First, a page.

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Twitter finally removes legacy verification check marks

Twitter logo with Elon Musk.Photo/CNBC

Social media giant Twitter has finally removed the blue legacy check marks from nonpaying users’ accounts on Thursday, weeks after the company initially announced that the changes would begin.

The company on Wednesday confirmed that, it would begin removing the blue check marks from users who didn’t pay for the company’s subscription service, Twitter Blue.

Before Musk took Twitter private, the check marks were limited to notable figures in government, media, or who were otherwise in the public eye and ran a heightened risk of impersonation.

Musk said Twitter Blue would offer the option for paid verification shortly after he completed his $44 billion takeover of the social media site.

The changeover means that only paying subscribers who have “verified” their phone number will be entitled to Twitter verification and the blue check mark.

Government accounts and some other corporate accounts will still maintain verification through a separate set of icons, in silver and gold, respectively.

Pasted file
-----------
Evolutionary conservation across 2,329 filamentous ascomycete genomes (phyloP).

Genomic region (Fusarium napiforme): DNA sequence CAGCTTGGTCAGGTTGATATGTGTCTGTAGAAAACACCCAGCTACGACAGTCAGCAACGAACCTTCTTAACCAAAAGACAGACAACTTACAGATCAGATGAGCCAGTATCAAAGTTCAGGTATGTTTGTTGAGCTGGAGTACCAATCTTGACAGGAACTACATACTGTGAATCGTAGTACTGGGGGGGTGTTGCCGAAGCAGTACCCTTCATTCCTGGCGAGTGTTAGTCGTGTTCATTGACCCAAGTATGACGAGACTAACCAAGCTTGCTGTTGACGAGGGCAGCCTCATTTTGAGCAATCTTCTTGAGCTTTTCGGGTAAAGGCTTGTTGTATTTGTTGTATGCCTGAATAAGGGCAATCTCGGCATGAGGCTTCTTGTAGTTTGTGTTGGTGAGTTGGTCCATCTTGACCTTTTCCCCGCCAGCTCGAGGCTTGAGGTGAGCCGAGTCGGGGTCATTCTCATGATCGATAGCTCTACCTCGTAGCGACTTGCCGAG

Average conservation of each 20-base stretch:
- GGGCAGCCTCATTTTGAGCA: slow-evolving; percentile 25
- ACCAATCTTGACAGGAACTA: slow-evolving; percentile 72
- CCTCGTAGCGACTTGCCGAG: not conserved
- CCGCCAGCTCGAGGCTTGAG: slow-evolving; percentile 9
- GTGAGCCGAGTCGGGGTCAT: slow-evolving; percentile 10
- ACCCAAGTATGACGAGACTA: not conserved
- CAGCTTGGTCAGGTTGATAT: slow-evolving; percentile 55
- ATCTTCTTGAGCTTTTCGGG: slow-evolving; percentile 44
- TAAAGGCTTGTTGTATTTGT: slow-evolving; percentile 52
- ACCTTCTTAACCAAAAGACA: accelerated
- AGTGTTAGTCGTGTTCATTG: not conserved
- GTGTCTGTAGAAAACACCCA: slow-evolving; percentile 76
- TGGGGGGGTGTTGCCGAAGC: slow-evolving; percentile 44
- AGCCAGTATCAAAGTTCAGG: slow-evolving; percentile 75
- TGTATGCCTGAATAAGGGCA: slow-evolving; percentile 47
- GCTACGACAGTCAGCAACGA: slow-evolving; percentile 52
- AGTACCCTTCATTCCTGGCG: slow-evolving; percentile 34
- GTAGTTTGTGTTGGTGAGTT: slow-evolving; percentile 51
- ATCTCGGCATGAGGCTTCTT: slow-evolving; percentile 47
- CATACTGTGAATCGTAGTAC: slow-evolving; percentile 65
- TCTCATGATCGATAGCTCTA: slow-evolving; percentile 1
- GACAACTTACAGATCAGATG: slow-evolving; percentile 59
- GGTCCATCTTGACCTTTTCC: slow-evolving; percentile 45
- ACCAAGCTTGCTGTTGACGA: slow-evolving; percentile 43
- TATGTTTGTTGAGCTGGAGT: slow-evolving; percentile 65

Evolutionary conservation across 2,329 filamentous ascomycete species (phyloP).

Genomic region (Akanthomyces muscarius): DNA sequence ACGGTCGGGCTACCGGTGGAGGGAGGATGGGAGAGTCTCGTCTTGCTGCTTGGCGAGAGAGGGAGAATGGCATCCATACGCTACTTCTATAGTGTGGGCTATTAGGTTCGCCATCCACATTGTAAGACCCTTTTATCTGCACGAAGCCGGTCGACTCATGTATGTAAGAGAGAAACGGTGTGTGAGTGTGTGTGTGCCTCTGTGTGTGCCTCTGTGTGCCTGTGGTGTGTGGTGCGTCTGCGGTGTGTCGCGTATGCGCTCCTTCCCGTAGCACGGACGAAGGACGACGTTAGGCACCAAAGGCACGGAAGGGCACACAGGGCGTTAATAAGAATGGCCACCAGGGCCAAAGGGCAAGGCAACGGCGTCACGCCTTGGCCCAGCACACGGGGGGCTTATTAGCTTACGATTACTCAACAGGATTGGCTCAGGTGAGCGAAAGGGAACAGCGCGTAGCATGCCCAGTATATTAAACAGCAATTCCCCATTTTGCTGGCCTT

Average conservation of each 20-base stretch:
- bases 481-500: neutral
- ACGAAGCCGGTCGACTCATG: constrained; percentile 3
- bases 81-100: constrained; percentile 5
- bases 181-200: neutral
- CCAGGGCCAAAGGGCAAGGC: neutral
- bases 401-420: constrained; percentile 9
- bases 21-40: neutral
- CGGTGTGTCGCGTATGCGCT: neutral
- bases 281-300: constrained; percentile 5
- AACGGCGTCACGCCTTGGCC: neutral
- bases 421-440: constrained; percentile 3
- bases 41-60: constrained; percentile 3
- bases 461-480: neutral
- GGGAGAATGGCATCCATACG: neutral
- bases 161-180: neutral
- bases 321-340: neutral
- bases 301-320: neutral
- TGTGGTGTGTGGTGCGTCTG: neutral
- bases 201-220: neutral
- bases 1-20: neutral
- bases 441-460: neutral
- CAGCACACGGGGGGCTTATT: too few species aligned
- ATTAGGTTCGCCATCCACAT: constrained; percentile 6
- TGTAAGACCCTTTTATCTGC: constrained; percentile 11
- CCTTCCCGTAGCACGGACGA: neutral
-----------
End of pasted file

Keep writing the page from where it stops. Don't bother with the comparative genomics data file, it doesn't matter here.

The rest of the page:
An ensuing uproar over the initial price of $20 and a poorly executed rollout, including rampant impersonation of public figures and corporations, forced Musk to delay the removal of the legacy verification.

Twitter later rolled out color-coded verification symbols for verified brands or government-associated organizations.

At the time of this publication, there were significant gaps in institutional verification, leaving them open to the possibility of impersonation.

Twitter accounts of numerous US attorney offices remained unverified, as did various arms of the US Department of Justice and field offices of the FBI.

Writing by Tersoo Nicholas